Brazil In The Cross Hairs – Latest Finds Boost Brazil’s Emergence As Global Oil Player

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September 22, 2011

RIO DE JANEIRO (Dow Jones)–Brazil’s emergence as a hot frontier for oil and natural gas was boosted Wednesday by two fresh discoveries, with exploration and development of the country’s newfound oil wealth likely to attract billions in investments over the next decade.

Latin America’s largest country is squarely in the cross hairs of the global oil industry, with Brazil’s stable democracy and robust economic growth making it especially attractive. Investments by state-run energy giant Petroleo Brasileiro (PBR, PETR4.BR), or Petrobras, and international players such as BG Group PLC (BG.LN), BP PLC (BP), Chevron (CVX), Galp Energia (GALP.LB), Repsol (REP) and Royal Dutch Shell (RDSA.LN) are expected to reach $250 billion through 2020, according to a study Wednesday by consultants Ernst & Young Terco and Brazil’s private Getulio Vargas Foundation.

Brazil is betting heavily on development of its offshore fields, with former President Luiz Inacio Lula da Silva–the predecessor and mentor to current head of state Dilma Rousseff–saying oil could transform the country by easing the crushing poverty afflicting many of its citizens. The area known as the pre-salt, where oil was found more than 4 miles below the ocean surface, could hold between 50 billion and 100 billion barrels of oil and make Brazil the world’s fourth-largest crude producer and a top-10 exporter.

That promise has led to a surge in mergers and acquisitions in recent years, with companies that failed to buy acreage at concession auctions paying big bucks to buy in now. M&A activity soared to $18 billion in 2010, up from less than $1 billion in 2007, said Ernst & Young Terco partner Elizabeth Ramos.

Petrobras on Wednesday unveiled a new oil province off the coast of Sergipe state in the Northeast with a deep-water discovery in the Sergipe-Alagoas Basin. The company said the offshore well held high-quality light oil, which contains less sulphur and is easier to refine into products such as gasoline.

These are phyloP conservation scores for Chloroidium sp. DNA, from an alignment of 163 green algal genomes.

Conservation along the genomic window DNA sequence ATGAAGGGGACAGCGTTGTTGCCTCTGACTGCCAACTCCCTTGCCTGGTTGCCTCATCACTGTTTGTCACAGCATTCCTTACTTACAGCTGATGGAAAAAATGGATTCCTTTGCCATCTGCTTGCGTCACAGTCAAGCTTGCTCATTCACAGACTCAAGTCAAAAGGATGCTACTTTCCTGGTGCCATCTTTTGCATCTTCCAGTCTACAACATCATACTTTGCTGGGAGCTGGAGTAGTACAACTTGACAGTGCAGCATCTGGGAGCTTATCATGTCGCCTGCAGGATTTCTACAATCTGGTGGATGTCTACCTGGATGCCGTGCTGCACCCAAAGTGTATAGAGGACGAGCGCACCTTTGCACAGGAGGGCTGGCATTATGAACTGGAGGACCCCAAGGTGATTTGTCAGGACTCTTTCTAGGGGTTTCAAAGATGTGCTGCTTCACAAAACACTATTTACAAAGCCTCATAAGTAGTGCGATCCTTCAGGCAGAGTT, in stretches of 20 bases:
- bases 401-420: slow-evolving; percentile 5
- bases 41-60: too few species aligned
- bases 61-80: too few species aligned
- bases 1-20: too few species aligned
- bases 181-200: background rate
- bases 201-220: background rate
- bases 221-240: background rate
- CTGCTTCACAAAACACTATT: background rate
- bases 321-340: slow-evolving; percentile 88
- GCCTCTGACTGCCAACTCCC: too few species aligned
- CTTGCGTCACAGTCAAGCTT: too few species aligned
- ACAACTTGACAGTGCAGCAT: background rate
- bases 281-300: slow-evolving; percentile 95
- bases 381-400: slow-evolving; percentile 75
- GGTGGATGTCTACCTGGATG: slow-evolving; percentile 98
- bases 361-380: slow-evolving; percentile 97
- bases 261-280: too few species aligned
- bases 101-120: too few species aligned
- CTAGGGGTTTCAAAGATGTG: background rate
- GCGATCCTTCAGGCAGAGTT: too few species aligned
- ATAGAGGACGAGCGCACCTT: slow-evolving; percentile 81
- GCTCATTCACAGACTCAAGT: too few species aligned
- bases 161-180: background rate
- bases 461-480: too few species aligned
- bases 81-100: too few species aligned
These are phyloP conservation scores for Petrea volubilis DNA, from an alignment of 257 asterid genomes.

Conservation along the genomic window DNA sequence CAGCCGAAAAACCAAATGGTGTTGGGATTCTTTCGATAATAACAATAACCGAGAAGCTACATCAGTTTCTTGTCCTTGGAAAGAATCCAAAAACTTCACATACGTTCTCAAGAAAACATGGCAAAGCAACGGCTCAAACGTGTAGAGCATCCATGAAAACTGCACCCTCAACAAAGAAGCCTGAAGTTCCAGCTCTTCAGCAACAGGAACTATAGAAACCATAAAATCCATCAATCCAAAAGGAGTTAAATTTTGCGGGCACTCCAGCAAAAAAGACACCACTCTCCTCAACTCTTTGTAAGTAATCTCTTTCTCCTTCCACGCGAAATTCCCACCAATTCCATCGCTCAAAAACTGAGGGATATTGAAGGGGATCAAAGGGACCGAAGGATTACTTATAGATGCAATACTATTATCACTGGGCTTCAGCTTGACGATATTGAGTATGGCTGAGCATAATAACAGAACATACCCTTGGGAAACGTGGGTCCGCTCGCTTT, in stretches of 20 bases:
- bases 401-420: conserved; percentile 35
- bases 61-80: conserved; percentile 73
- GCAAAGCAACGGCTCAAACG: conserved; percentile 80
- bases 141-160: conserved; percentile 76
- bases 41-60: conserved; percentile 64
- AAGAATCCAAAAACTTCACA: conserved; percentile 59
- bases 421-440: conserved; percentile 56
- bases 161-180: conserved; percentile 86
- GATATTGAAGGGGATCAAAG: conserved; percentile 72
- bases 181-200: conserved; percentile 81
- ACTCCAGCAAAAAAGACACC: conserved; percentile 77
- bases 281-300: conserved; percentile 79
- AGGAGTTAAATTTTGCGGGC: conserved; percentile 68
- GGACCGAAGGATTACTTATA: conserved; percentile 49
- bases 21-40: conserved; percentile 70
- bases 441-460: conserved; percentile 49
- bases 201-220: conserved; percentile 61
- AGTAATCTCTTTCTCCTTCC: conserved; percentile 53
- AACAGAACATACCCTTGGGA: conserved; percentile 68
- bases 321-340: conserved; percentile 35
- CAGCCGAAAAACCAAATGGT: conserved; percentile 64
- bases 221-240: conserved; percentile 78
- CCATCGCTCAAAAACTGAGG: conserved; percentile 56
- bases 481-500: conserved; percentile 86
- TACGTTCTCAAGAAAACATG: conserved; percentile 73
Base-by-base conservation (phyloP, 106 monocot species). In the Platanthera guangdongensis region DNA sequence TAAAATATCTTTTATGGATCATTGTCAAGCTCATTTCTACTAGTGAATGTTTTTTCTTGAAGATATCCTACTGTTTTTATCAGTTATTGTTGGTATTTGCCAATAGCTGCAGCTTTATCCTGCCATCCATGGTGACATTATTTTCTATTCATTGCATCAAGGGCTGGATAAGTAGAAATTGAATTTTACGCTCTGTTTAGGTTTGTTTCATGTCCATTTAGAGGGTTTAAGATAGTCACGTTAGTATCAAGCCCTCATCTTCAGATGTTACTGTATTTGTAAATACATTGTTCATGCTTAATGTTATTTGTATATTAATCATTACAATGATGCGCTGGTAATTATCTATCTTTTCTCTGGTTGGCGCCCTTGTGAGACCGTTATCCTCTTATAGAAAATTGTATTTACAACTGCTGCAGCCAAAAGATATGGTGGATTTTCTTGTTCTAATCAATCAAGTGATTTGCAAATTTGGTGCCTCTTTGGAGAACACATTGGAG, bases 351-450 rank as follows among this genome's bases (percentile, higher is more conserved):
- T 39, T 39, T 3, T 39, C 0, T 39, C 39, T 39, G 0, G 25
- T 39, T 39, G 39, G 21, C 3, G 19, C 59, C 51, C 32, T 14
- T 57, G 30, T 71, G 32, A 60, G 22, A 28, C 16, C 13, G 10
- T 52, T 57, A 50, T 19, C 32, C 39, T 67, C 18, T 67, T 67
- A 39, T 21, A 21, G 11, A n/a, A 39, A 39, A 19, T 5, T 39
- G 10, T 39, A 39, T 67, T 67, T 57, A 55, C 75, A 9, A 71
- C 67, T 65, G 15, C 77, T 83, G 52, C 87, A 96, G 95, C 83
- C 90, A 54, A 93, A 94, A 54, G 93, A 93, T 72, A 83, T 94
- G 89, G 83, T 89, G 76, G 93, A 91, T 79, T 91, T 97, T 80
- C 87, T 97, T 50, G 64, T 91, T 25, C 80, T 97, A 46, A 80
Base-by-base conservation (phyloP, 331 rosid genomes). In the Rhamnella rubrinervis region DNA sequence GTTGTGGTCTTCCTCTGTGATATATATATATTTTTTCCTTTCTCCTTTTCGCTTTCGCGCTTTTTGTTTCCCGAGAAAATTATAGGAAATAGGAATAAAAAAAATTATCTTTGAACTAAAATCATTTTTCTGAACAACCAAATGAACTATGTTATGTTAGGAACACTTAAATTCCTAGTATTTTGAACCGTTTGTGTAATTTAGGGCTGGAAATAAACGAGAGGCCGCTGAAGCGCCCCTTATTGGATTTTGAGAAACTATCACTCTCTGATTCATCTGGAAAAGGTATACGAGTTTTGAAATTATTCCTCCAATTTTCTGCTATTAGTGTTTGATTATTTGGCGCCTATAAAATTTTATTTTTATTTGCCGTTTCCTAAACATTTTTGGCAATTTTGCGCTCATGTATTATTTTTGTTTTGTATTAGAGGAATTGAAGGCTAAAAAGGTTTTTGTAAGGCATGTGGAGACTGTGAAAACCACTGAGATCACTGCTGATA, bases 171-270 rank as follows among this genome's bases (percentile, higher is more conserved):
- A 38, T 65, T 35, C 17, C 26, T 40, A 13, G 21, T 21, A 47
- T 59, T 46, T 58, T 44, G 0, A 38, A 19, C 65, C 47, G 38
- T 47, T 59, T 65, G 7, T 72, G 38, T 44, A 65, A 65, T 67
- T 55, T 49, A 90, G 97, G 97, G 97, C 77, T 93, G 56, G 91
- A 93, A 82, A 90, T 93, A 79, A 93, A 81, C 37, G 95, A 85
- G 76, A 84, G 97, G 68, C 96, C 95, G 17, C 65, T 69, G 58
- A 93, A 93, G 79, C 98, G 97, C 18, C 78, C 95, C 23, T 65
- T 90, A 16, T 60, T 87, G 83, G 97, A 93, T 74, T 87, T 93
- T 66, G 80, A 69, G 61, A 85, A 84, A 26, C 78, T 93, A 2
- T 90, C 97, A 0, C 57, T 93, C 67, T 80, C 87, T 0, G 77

The latest discovery builds on a string of high-profile finds that started in 2007, when Brazil announced the first pre-salt oil field. The Tupi field, now in pilot production after being renamed Lula, was the largest discovery in the Western Hemisphere since Mexico’s Cantarell in 1976. Lula alone is estimated to hold 6.5 billion barrels of recoverable oil.

Lula is part of a pre-salt cluster in the Santos Basin, off the coasts of Rio de Janeiro and Sao Paulo states. Long-term well tests are under way on other fields in the region, with Petrobras expecting output from the ultra-deepwater fields to reach 543,000 barrels a day by 2015 before surging to 1.15 million barrels a day by 2020.

Despite the technical challenges that make pumping oil from the ocean depths expensive and complicated, the Ernst & Young Terco-Getulio Vargas study said that oil exports could reach 600,000 barrels a day by 2020 and generate $27.9 billion in revenue. That’s nearly double the $16.1 billion in oil-export revenue Brazil earned in 2010.

And the oil riches are not just limited to the new frontiers. The mature Campos Basin, where more than 85% of Brazil’s crude oil is currently produced, is also home to new finds. While Shell and Chevron both recently started production at offshore fields in the area, billionaire businessman Eike Batista’s start-up OGX Petroleo e Gas Participacoes SA (OGXP3.BR, OGXPY) expects to pump its first oil from the Waimea field in October.

Inland areas are also promising, with Batista’s OGX finding a massive natural gas reserve in the Parnaiba Basin in Brazil’s north. Also Wednesday, Oil start-up HRT Participacoes em Petroleo SA (HRTP3.BR) it made a natural gas discovery in the nearby Solimoes Basin in Amazonas state.

“Brazil has tremendous potential onshore and in shallow waters,” said Helio Diniz, vice president of Canadian merchant bank Forbes & Manhattan. Forbes unit Irati Energy, which is planning a $1 billion initial public offering of shares, is developing a shale oil project in southern Brazil that is expected to produce as much as 30,000 barrels a day. The company also wants to take part in Brazil’s next auction of oil concessions, expected in the first half of 2012.

-By Jeff Fick, Dow Jones Newswires

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